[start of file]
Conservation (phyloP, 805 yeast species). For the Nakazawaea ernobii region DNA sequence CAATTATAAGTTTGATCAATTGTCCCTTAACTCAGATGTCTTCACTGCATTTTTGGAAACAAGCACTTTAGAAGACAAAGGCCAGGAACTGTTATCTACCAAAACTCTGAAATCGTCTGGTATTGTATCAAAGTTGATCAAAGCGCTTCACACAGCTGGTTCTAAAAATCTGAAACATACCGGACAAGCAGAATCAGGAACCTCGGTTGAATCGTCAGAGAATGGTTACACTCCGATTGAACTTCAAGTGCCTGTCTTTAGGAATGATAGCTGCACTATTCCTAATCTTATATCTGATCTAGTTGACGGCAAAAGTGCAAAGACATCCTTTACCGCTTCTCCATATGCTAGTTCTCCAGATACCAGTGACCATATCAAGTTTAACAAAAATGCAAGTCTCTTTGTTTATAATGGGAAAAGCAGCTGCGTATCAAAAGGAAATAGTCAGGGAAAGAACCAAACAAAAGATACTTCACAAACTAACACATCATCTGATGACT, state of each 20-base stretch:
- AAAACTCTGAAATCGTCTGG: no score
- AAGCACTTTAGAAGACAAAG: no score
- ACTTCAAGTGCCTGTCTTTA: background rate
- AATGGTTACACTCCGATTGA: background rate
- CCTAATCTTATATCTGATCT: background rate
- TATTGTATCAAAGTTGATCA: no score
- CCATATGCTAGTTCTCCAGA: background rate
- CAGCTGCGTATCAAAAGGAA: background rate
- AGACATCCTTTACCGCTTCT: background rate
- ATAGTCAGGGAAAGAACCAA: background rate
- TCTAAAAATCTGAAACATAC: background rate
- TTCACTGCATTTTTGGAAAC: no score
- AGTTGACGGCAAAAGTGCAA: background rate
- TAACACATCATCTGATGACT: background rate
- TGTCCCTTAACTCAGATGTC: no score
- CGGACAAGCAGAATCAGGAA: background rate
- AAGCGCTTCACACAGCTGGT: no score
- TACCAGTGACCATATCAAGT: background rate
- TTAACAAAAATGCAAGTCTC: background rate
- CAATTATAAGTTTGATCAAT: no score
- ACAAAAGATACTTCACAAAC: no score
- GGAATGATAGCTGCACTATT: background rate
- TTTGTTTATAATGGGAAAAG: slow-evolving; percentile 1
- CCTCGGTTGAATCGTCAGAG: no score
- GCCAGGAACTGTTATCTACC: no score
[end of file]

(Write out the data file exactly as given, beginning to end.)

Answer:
Conservation (phyloP, 805 yeast species). For the Nakazawaea ernobii region DNA sequence CAATTATAAGTTTGATCAATTGTCCCTTAACTCAGATGTCTTCACTGCATTTTTGGAAACAAGCACTTTAGAAGACAAAGGCCAGGAACTGTTATCTACCAAAACTCTGAAATCGTCTGGTATTGTATCAAAGTTGATCAAAGCGCTTCACACAGCTGGTTCTAAAAATCTGAAACATACCGGACAAGCAGAATCAGGAACCTCGGTTGAATCGTCAGAGAATGGTTACACTCCGATTGAACTTCAAGTGCCTGTCTTTAGGAATGATAGCTGCACTATTCCTAATCTTATATCTGATCTAGTTGACGGCAAAAGTGCAAAGACATCCTTTACCGCTTCTCCATATGCTAGTTCTCCAGATACCAGTGACCATATCAAGTTTAACAAAAATGCAAGTCTCTTTGTTTATAATGGGAAAAGCAGCTGCGTATCAAAAGGAAATAGTCAGGGAAAGAACCAAACAAAAGATACTTCACAAACTAACACATCATCTGATGACT, state of each 20-base stretch:
- AAAACTCTGAAATCGTCTGG: no score
- AAGCACTTTAGAAGACAAAG: no score
- ACTTCAAGTGCCTGTCTTTA: background rate
- AATGGTTACACTCCGATTGA: background rate
- CCTAATCTTATATCTGATCT: background rate
- TATTGTATCAAAGTTGATCA: no score
- CCATATGCTAGTTCTCCAGA: background rate
- CAGCTGCGTATCAAAAGGAA: background rate
- AGACATCCTTTACCGCTTCT: background rate
- ATAGTCAGGGAAAGAACCAA: background rate
- TCTAAAAATCTGAAACATAC: background rate
- TTCACTGCATTTTTGGAAAC: no score
- AGTTGACGGCAAAAGTGCAA: background rate
- TAACACATCATCTGATGACT: background rate
- TGTCCCTTAACTCAGATGTC: no score
- CGGACAAGCAGAATCAGGAA: background rate
- AAGCGCTTCACACAGCTGGT: no score
- TACCAGTGACCATATCAAGT: background rate
- TTAACAAAAATGCAAGTCTC: background rate
- CAATTATAAGTTTGATCAAT: no score
- ACAAAAGATACTTCACAAAC: no score
- GGAATGATAGCTGCACTATT: background rate
- TTTGTTTATAATGGGAAAAG: slow-evolving; percentile 1
- CCTCGGTTGAATCGTCAGAG: no score
- GCCAGGAACTGTTATCTACC: no score